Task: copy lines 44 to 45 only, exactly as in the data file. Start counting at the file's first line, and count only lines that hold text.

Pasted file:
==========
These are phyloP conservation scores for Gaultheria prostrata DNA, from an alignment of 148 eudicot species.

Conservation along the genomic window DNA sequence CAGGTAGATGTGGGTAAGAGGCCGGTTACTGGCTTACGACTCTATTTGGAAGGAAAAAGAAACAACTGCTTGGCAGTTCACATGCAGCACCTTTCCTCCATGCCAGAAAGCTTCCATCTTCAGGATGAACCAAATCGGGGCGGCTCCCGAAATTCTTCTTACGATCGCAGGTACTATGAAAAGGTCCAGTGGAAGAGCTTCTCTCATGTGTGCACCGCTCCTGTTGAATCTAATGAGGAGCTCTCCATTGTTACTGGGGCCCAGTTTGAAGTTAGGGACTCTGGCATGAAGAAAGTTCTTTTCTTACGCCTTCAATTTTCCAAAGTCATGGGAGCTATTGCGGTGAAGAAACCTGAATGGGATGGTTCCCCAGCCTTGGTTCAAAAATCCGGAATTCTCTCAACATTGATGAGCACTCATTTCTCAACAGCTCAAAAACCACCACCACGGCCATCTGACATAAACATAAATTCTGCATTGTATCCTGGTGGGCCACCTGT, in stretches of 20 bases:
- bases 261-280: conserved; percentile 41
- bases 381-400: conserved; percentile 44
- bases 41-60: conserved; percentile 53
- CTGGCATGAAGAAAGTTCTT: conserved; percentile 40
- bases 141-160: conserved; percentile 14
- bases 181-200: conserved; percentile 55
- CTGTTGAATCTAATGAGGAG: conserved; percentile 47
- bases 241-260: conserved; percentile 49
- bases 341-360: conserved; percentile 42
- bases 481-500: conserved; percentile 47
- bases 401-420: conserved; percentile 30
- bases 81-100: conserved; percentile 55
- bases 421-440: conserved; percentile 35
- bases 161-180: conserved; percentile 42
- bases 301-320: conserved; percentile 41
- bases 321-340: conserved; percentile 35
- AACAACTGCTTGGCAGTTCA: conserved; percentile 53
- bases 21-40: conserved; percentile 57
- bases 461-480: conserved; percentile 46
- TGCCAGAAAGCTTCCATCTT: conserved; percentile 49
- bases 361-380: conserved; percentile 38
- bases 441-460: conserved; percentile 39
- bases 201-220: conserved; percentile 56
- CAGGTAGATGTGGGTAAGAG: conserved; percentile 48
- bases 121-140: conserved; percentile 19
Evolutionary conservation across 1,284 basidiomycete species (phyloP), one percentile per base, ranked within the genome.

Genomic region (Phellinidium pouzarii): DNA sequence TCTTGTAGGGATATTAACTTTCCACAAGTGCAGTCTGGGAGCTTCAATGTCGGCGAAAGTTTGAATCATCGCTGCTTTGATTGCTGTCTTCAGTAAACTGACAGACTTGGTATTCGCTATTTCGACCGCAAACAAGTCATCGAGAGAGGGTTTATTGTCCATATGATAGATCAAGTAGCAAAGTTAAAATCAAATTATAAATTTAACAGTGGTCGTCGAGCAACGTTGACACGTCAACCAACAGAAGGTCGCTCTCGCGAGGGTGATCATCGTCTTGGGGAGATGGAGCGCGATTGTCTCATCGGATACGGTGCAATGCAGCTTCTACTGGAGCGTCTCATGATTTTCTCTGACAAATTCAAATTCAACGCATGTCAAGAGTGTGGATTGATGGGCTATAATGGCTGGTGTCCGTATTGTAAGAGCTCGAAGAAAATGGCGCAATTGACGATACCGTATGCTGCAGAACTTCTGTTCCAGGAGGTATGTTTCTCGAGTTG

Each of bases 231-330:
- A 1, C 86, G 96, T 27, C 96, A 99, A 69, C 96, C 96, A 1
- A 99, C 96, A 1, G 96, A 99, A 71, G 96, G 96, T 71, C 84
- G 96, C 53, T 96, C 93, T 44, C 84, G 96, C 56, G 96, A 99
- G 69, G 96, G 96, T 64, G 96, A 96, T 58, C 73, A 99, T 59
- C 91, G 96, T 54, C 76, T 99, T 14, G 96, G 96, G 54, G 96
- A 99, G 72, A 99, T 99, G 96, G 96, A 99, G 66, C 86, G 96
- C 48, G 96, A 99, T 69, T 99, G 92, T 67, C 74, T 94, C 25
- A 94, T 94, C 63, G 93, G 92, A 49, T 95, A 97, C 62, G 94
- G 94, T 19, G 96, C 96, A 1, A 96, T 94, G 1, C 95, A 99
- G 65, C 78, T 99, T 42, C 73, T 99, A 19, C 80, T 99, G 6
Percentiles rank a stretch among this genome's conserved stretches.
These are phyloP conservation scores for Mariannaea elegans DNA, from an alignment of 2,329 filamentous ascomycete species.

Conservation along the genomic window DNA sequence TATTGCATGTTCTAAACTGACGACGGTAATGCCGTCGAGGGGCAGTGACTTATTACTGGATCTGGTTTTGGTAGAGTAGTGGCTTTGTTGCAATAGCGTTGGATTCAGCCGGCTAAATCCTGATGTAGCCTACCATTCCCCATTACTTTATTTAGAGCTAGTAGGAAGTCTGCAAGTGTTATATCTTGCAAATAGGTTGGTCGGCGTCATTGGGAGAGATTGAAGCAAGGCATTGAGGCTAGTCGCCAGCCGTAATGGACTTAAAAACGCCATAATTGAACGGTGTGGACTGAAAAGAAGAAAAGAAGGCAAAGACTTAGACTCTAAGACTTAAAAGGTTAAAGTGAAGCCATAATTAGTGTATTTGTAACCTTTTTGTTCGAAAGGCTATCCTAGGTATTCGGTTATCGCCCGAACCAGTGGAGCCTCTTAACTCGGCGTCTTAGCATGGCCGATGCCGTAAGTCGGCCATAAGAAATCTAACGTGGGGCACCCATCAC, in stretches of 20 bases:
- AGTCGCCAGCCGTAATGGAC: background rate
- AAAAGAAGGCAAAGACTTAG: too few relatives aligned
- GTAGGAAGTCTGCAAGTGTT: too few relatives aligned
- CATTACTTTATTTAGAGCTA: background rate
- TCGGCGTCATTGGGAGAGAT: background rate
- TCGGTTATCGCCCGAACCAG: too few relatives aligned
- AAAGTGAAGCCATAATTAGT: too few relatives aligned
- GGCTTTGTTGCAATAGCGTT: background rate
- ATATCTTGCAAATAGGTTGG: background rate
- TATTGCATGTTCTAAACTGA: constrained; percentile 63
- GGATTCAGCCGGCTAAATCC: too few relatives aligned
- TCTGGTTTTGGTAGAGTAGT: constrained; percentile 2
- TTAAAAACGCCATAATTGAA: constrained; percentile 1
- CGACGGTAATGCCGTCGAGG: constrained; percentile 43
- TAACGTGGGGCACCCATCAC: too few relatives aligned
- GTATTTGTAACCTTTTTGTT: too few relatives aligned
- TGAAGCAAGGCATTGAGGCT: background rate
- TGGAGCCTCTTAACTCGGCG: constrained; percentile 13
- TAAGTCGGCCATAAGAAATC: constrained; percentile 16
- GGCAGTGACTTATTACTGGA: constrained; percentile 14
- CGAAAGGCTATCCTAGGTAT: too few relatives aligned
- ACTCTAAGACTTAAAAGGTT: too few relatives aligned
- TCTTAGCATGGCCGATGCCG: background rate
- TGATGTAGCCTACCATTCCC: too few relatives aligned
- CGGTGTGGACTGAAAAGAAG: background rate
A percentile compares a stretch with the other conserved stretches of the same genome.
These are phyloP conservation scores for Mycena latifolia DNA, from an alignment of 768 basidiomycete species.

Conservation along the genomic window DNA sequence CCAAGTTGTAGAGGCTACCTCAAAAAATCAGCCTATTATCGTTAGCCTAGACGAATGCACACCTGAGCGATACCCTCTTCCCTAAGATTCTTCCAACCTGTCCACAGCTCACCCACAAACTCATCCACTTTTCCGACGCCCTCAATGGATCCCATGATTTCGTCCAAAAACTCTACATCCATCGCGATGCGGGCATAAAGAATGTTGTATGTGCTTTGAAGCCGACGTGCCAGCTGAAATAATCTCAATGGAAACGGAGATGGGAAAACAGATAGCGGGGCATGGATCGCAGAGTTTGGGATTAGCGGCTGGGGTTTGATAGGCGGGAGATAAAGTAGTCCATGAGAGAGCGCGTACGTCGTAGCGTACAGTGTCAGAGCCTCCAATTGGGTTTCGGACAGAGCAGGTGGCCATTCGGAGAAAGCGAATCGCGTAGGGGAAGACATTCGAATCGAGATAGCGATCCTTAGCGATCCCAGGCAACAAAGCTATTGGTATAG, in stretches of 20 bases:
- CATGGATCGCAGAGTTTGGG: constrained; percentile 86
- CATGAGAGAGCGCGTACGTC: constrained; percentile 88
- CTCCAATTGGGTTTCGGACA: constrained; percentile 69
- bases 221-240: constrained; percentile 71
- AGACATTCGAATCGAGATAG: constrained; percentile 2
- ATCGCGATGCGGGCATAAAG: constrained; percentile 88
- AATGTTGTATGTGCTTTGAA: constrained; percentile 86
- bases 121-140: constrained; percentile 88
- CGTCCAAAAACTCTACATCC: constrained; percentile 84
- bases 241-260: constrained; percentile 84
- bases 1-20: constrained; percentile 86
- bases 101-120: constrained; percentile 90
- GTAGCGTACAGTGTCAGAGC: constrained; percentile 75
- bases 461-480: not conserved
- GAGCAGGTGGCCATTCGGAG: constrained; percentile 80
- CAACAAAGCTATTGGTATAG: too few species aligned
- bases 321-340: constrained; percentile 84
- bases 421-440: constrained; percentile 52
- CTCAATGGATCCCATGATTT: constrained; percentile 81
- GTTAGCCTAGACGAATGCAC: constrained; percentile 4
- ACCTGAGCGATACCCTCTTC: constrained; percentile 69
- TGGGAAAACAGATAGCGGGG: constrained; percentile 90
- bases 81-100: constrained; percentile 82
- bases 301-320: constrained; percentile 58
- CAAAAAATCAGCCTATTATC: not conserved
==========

- AGTCGCCAGCCGTAATGGAC: background rate
- AAAAGAAGGCAAAGACTTAG: too few relatives aligned